How to handle sexual harassment as a nurse

If you have been sexually harassed in the workplace as a nurse by a patient or by another healthcare professional it can be very difficult to continue feeling safe at work. In a recent study conducted by the University of Missouri 21 of 29 nurses reported at least some type of sexual-harassment. Although this study is somewhat outdated from 2001 it’s estimated that even male nurses have experienced sexual harassment regularly as well.

If you are harassed in the workplace there are a number of steps that you need to take in order to prevent the action from happening to other nurses as well as in order to protect yourself from the patient or the people that are harassing you:

Speak to the harasser: The first episode speak to the harasser directly and make sure that the attention that has been given to you is clear and unwanted. Sometimes this can be very intimidating especially if the person that has harassed you is a superior. Be sure to speak to the harasser and ensure that the person knows that all the attention directed at you is completely unwarranted.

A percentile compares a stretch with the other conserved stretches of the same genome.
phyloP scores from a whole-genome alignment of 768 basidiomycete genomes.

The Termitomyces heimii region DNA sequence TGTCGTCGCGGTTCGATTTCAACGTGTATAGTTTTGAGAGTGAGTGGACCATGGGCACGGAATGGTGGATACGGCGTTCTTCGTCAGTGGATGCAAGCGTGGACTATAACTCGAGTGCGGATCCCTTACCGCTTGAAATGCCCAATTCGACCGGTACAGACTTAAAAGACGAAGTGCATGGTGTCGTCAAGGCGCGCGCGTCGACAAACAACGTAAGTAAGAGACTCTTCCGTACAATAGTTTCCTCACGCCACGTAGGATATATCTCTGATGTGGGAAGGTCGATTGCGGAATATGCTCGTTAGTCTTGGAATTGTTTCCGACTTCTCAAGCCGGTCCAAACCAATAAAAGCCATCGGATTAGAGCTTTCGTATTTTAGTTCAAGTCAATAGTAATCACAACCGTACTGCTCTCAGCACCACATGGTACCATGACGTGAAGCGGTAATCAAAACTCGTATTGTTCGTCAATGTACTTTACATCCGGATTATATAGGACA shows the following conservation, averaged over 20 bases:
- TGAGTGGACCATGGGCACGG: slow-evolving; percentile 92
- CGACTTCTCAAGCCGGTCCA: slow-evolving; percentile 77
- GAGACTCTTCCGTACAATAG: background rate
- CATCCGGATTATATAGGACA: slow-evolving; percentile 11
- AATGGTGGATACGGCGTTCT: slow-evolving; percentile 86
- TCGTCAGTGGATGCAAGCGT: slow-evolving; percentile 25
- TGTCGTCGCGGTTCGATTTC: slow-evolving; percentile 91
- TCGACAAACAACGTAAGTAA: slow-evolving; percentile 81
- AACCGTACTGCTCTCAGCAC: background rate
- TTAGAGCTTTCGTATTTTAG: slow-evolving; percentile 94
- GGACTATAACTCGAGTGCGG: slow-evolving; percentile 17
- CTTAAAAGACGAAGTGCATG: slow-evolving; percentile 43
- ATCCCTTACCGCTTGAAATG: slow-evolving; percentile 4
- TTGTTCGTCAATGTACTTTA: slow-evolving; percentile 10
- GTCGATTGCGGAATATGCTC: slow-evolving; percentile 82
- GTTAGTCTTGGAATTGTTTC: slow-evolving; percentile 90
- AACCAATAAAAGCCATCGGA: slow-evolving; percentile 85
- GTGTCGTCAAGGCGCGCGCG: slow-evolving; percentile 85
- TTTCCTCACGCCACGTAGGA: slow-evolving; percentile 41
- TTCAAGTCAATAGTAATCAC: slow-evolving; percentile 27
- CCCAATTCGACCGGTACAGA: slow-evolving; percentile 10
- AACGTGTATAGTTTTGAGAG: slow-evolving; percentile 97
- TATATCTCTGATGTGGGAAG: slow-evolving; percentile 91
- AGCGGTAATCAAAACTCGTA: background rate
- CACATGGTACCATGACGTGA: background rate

Report to supervision: Report any incidents of harassment directly to supervision or some type of higher authority. Speaking to HR professionals or a boss about the incident of harassment will help to make sure that the incident is logged in that if the incident ever had to go to court, the medical facility that you work for is covered.

Documentation and writing: Even if it isn’t required by your HR professionals make sure that you document out the harassment accordingly in a journal so that you can clearly remember the event. In most cases HR professionals will ask that you document harassment in writing.

Find support: Speaking to friends or family members can be an excellent way to recover after sexual harassment. Be sure to tell someone else about the incident.